Trump Administration Retreats From NY Front of Travel Ban Fight

Thousands protested in Manhattan earlier this year the first executive order barring Syrian refugees and immigrants from seven Muslim-majority countries from entering the United States. (Photo by Adam Klasfeld, CNS)

BROOKLYN, N.Y. (CN) – With Supreme Court arguments heating up for October, President Donald Trump waved a white flag Thursday on the original lawsuit that sparked a nationwide rebellion to his ban on travelers from Muslim-majority nations.

The settlement released Thursday ends wrangling over the case of Iraq War interpreter Hameed Darweesh, who had been held for 17 hours at New York’s John F. Kennedy Airport after Trump issued his original order on Jan. 28.

Spearheaded by the American Civil Liberties Union, Darweesh’s opposition to the ban inspired a tsunami of litigation in Virginia, Massachusetts, California, Michigan, Oregon, Georgia, Hawaii, Washington, and elsewhere.

The Supreme Court agreed to decide the constitutionality of Trump’s revised order this fall, and Thursday’s settlement ensures that travelers like Darweesh know of their right to reapply for entry to the United States with groups eager to provide free legal counsel.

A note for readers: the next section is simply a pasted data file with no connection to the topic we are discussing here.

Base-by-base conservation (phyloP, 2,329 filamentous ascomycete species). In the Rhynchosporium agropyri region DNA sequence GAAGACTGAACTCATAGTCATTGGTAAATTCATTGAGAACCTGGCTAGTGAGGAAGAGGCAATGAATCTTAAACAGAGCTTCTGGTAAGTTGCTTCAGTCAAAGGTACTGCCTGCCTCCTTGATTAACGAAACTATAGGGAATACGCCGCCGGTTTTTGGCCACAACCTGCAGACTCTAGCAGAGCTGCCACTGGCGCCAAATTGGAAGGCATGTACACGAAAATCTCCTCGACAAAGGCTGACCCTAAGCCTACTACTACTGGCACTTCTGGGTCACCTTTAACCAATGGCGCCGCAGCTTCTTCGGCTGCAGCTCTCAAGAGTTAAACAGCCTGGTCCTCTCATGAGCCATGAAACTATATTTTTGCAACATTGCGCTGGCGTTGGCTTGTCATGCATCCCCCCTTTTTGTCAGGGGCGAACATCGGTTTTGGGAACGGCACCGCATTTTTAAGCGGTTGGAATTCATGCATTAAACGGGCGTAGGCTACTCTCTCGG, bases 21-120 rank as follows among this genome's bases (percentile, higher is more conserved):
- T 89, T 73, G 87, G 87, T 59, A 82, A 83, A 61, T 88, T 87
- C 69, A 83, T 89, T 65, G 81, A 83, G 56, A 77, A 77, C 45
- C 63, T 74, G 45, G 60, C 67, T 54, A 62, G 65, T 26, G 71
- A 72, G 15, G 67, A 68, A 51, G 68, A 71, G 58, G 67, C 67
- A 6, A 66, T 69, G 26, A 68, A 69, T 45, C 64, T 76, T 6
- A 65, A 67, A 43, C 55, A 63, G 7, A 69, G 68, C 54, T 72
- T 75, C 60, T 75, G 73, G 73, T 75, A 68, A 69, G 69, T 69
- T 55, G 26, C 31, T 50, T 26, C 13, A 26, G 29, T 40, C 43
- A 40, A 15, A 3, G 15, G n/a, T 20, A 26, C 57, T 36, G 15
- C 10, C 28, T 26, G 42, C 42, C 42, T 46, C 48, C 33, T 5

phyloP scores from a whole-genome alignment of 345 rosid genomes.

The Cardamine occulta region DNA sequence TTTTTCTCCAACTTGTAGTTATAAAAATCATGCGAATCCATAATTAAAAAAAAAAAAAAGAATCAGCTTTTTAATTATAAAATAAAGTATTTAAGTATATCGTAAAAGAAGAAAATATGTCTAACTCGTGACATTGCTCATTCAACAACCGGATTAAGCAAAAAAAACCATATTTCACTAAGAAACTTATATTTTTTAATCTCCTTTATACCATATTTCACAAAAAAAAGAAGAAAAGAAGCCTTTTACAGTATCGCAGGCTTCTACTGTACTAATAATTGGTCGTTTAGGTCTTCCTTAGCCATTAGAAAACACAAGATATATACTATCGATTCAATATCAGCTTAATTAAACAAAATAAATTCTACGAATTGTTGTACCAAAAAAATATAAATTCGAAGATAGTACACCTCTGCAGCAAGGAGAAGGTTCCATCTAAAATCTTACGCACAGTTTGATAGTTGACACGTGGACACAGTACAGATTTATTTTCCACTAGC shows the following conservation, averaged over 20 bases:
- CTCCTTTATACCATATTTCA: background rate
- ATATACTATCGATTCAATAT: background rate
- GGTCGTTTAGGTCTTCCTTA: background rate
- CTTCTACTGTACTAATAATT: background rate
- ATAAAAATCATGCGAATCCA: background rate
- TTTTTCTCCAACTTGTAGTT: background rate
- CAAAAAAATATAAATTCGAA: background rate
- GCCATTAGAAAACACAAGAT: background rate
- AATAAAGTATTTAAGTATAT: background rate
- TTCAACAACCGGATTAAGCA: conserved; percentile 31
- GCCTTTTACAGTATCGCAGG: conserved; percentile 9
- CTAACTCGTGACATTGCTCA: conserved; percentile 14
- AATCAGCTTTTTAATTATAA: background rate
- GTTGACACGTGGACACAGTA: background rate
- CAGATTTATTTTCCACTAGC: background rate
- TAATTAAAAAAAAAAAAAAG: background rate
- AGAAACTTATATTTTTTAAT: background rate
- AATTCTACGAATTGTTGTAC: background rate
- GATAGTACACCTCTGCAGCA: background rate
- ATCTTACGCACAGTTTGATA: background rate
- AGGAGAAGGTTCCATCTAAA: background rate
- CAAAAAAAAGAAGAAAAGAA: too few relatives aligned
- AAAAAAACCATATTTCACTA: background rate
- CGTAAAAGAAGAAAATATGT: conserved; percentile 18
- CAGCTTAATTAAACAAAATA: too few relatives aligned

Darweesh expressed relief to have resolved the litigation.

“The United States is a great country because of its people,” he said in a statement. “I’m glad that the lawsuit is over. Me and my family are safe, my kids go to school; we can now live a normal life. I suffered back home, but I have my rights now. I’m a human.”

Attorney Lee Gelernt, the deputy director of the Immigrants’ Rights Project, said the Trump administration belatedly made the right decision for his client.

“Although the government dragged its feet for far too long, it has finally agreed to do the right thing and provide those excluded under the first Muslim ban with proper notice of their right to come to the United States,” he said in a statement.

Under the terms of the 8-page agreement, travelers held under the ban will not be able sue for damages. The government has 90 days to coordinate the process of apprising these travelers of their rights.

“The parties agree that neither the designee nor respondents will have any obligation to coordinate return of any individuals under this agreement after expiration of the 90-day period,” the proposed settlement states.

Attorney Becca Heller, the director of International Refugee Assistance Project at the Urban Justice Center, cautioned that the deal is only the first step.

“The Muslim ban doesn’t just violate the Constitution, it flies in the face of dearly held values to live free from fear of persecution based on where we’re from or how we pray,” she said in a statement. “This case may have ended, but we remain more committed to the fight now than ever before.”

Justice Department spokeswoman Nicole Navas described the deal as in the government’s best interest.

“Although this case has been moot since March, when the president rescinded the original executive order and issued a new one that does not restrict the entry of Iraqi nationals, the U.S. government has elected to settle this case on favorable terms,” she said in a statement.

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